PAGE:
C: I have a host uncle here. He has traveled a lot for work and is very worldly, which makes him very easy to talk to. The other day, he was like, ‘Hey we’re going down to the coast to cut firewood. Do you wanna come?’ Which is something that women don’t do a lot of here. I was excited to be invited. So I went and all the kids came, too. We walked to the beach and we cut a bunch of firewood with a chainsaw. Then on the walk back, the two year old was kinda fussy and the uncle asked me to carry them back. So of course I agree, but the baby doesn’t really know me yet, so they’re all shy and don’t want me to hold them. So the uncle doesn’t know what to do, and I offer to carry the chainsaw and that allows him to carry the 2 year old. So he puts the chainsaw on my shoulder and at least 3 times on the way back, he asks if I am still okay. ‘Are you sure? We can stop and rest.’ But I was like, ‘I’m fine!’ And eventually we get back to the house, where the grandma and some aunties are hanging out. And they were very impressed with me for carrying this heavy thing the whole way. I don’t know that it marked a real shift, but it felt to me that after that moment, even for a couple of minutes, women who I didn’t really know yet and hadn’t spoken to a lot were like, ‘Hey. What are you doing? Hi.’ Then they invited me to stay for dinner. It was a really beautiful moment. It was a moment where I think I showed that they can talk to me like anyone– manual labor helped that shift. They don’t have to treat me like a guest.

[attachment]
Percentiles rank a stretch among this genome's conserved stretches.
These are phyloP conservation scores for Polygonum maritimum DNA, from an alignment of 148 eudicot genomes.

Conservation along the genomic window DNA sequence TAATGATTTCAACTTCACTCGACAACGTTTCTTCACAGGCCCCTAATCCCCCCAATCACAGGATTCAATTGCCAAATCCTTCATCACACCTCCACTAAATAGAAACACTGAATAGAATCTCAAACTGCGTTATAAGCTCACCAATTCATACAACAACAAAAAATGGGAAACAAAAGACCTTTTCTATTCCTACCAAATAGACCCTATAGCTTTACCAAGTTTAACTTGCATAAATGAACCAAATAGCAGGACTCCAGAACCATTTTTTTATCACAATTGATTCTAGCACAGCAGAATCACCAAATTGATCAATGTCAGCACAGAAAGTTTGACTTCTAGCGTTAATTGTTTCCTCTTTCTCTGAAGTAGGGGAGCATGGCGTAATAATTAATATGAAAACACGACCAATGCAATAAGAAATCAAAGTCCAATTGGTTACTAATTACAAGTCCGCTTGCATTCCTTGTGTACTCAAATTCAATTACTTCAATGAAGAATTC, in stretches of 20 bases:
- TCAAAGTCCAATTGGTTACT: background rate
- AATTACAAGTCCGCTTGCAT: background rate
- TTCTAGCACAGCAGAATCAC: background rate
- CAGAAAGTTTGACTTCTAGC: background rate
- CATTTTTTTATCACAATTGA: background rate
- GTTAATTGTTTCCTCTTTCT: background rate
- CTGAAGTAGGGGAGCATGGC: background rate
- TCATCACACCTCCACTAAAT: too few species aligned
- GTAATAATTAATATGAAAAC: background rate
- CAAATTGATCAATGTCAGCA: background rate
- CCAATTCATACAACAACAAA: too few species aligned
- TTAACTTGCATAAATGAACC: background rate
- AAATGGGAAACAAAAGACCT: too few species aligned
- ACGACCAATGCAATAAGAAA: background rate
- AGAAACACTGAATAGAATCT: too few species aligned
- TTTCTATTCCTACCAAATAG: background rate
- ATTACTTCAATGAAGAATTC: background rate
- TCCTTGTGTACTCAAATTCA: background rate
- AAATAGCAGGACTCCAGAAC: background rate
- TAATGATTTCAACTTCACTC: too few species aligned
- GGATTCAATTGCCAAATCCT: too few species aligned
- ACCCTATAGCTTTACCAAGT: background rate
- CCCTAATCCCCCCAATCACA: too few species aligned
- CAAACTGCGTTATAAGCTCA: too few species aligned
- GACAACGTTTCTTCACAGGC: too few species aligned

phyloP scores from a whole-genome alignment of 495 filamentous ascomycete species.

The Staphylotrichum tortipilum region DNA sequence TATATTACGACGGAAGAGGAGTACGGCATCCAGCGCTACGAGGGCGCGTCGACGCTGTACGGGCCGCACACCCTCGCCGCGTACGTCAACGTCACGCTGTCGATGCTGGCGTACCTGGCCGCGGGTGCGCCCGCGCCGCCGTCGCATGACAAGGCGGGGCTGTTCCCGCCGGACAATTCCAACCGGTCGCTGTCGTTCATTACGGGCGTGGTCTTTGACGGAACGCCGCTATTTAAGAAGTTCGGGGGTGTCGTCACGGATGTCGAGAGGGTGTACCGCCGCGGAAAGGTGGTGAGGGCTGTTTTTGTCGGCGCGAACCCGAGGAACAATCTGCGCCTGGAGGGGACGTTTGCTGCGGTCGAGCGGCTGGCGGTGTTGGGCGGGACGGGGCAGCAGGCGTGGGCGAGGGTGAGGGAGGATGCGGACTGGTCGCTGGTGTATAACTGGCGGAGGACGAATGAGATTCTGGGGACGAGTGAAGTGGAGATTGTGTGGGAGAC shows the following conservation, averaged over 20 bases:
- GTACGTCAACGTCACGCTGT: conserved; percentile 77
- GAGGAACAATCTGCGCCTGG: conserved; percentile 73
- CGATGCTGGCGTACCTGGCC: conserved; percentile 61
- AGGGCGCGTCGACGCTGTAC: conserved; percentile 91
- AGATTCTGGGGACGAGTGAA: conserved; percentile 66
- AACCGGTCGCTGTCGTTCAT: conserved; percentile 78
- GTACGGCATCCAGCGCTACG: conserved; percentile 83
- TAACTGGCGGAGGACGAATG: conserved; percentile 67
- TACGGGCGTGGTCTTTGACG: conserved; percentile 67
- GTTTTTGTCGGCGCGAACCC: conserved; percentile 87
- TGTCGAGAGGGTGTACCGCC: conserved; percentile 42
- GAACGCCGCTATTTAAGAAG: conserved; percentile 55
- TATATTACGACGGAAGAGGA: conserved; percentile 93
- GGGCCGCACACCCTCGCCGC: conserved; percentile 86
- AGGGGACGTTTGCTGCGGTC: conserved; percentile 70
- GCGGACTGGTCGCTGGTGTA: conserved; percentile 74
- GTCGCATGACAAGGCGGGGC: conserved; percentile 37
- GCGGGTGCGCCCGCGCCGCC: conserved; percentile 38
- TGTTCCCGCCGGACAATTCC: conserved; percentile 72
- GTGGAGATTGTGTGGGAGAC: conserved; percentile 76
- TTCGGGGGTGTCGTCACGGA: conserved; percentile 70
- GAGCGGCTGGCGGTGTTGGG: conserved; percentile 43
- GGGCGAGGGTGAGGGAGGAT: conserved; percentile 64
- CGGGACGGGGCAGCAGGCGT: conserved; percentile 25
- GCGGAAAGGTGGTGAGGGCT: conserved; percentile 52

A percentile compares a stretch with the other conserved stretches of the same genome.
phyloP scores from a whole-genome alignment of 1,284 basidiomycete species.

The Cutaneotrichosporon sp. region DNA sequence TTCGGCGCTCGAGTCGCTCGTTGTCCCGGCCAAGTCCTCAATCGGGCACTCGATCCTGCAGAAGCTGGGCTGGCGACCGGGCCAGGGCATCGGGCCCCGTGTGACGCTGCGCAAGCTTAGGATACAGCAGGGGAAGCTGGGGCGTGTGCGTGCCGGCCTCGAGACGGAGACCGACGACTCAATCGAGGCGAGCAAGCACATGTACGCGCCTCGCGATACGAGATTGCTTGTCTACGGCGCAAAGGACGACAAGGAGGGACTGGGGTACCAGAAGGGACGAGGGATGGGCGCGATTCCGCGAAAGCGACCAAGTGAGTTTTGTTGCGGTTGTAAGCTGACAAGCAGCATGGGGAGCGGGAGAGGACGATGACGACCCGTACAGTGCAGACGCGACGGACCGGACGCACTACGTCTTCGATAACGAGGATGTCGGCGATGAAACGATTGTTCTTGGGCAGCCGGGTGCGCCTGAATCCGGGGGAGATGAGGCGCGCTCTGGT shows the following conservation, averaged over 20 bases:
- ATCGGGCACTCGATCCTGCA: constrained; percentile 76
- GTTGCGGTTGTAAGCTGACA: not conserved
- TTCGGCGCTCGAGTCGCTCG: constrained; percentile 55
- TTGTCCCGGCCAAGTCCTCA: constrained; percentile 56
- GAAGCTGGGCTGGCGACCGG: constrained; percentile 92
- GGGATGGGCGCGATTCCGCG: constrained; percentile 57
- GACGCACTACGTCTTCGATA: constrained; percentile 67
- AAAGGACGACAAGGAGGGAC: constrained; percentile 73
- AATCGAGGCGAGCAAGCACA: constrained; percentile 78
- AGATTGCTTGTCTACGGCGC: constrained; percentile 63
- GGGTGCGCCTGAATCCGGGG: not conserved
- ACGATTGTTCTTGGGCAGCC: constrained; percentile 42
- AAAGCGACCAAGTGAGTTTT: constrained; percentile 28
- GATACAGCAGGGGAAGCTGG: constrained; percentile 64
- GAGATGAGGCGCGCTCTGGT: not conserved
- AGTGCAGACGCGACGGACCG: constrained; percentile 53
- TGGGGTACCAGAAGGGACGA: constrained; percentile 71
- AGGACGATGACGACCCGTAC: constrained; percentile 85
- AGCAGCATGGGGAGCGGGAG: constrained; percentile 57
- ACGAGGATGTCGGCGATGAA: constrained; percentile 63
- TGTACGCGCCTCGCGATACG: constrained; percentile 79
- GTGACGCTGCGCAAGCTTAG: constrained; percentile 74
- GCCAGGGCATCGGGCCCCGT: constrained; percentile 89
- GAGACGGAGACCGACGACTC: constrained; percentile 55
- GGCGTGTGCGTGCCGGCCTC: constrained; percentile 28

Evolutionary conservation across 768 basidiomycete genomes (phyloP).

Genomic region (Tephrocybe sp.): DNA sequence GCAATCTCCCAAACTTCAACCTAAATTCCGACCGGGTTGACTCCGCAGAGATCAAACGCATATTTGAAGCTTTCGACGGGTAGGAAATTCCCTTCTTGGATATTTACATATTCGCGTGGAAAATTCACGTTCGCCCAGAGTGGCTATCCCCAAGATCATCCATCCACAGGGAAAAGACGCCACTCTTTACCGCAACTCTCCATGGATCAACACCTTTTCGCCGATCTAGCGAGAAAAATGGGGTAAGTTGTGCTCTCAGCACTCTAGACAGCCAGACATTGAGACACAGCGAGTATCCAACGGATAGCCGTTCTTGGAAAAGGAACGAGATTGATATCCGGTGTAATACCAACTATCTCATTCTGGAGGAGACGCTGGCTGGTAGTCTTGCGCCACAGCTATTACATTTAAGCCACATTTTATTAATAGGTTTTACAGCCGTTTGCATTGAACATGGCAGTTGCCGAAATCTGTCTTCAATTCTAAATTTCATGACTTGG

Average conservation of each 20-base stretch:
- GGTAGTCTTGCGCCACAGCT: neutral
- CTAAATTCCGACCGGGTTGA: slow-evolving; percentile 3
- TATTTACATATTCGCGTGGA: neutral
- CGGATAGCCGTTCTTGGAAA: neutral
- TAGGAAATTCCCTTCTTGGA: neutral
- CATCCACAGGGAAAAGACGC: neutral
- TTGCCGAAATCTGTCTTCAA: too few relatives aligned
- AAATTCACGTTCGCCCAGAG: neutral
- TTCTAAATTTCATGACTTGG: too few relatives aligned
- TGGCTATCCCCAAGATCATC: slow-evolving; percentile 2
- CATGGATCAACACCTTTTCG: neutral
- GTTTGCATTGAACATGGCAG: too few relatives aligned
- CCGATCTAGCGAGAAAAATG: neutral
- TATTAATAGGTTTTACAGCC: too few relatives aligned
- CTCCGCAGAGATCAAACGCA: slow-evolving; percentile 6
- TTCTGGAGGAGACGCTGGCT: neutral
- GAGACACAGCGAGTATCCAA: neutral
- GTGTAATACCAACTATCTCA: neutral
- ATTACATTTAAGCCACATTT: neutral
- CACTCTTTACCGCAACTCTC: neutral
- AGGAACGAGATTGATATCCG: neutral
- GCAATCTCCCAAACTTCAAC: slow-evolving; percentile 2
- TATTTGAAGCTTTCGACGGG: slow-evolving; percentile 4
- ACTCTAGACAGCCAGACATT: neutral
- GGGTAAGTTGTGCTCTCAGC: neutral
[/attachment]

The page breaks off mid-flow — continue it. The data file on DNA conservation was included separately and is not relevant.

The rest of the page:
R: That’s awesome. Do you have any ways you like to catalogue these joyful moments?

C: I do log my exercise– on my wall it’s a certain number of squats or pilates or whatever for each day. I like checking things off and keeping track of things because I know I’m at my best when I’m active but here, it’s so easy not to be. And in my planner, I log three things I do each day so I know how much stuff I actually do. It’s easy to think I don’t do things every day but I try to remember the big and the small– taking naps, doing laundry, going to circumcision ceremonies. I also long form journal basically every day, trying to think on how I am feeling. Also at my new site, I have really good service so I can call home and talk to my boyfriend, talk to my mom– it’s really helpful.

R: What’s your media consumption like these days? Do you get to watch Netflix, do you like certain podcasts or books? What’s good?

C: So I bought a hard drive here and everyone shares a bunch of stuff. I like to read before bed– I do a lot of reading. The shows that I’m in to back home are too heavy for here. [Laughter] So I can’t watch it at site. But I’ve been watching a lot of RuPaul’s Drag Race. Now that I have service at site, I’m on Instagram a lot. [Laughter]

R: Thanks so much for sharing, Corley. Best of luck with the rest of your service!


Thank you for reading another installment of Peaks & Valleys. Join us next month for another volunteer highlight and checkout Rae’s previous interviews.